Control is the one thing we as humans all desire. Even though our world isn’t filled with alien invasions, magical hordes seeping into our dimensions or insane clowns making elaborate death traps for billionaires dressed as giant bats. What we have is the illusion of control in the chaotic world that we live in, (yes even before the results of the 2016 election). Does the same apply to our costume adventures who deal with Earth shattering events on a daily basis? What does this have to do with Justice League? Read further on to found out, spoilers are too follow.
Sticking with themes for this review, I will continue to appreciate that Hitch is effortlessly blending epic scope the Justice League operates on with an emotional anchor. When you look at Batman, the antagonist Jesse James (not the Trickster I was confused at first too), Cyborg, and even Baz as they struggle to regain control after the chaos that started last issue. With the Justice League, the perception that they are the best of the DCU. So seeing them from a perspective of weakness is a bit refreshing from time to time. It doesn’t remove their iconic status as the Justice League but it makes them feel more realistic without removing some of the more fantastical elements of the DCU.
It’s as if some writers get in their heads that comics can either be realistic or fantastical, and neither can coexist together. Thankfully Hitch is able to balance the best of both, to create an entertaining comic that appeals to fans who might not be that into the Justice League.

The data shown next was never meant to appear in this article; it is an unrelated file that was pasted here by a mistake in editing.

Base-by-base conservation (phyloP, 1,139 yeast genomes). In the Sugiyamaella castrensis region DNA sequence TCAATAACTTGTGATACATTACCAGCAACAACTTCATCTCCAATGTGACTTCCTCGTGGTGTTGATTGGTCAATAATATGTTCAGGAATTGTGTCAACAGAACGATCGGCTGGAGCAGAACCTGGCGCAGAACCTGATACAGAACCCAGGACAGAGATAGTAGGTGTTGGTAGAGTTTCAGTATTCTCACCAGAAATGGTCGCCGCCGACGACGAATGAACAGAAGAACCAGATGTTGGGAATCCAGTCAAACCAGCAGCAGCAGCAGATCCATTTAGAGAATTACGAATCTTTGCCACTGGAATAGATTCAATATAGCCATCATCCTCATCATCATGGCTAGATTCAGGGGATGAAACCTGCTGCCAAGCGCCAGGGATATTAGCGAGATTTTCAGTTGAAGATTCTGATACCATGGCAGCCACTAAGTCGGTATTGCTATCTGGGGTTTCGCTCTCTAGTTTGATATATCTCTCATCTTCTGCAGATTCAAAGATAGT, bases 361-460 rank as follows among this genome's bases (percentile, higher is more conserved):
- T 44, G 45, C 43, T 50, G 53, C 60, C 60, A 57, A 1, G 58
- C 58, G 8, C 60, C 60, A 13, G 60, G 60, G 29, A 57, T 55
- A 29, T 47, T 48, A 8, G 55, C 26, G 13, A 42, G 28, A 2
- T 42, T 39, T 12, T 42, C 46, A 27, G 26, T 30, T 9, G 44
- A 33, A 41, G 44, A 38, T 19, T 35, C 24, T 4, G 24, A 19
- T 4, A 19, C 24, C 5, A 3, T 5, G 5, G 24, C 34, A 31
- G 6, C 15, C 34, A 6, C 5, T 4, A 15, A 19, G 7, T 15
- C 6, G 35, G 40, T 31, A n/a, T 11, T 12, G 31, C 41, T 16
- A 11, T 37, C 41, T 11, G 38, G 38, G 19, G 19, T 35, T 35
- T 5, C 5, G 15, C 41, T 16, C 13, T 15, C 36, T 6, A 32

With the previous arc dealing with an alien entity that wanted to consume us to prevent an invading horde, it’s safe to say that Hitch stuck to what most people generally expect when they open a Justice League comic. It is a bit cliche to make the antagonist angry at the Justice League due to whatever reason Jesse James comes up with, but in this instances it works. In most comics I’ve read where this the focal point of the story they give little reason for readers to care outside of their anger. What Hitch does is he gives one scene that humanizes Jesse James, a father of two who is grieving for the loss of wife by being consumed with revenge.
Neil Edwards continues his best to mimic Hitch’s style and by in large it still looks really good. This might be a nitpick but there was double page splash and focusing on Wonder Woman’s face for just a second it doesn’t look like a face one would make after being hit by a Green Lantern construct. It looks like she’s having an orgasm mid fight and honestly it’s really distracting and I’m not sure what Neil Edwards was thinking. It doesn’t detract from the good art from the rest of the issue but it’s nothing to celebrate about.
The only problem I had with this issue is that I wish Hitch found someway to actually have the members of the Justice League to work together as a team instead of finding ways to separate them all and showcase their own abilities instead of what makes them great as a team.
I’m not sure what Hitch’s end goal for this arc will end up being but I’m invested for the ride as I want to see how he wraps up this arc. Its not everyday that the Justice League show up in the suburbs of Colorado.
Justice League #9 earns 3/5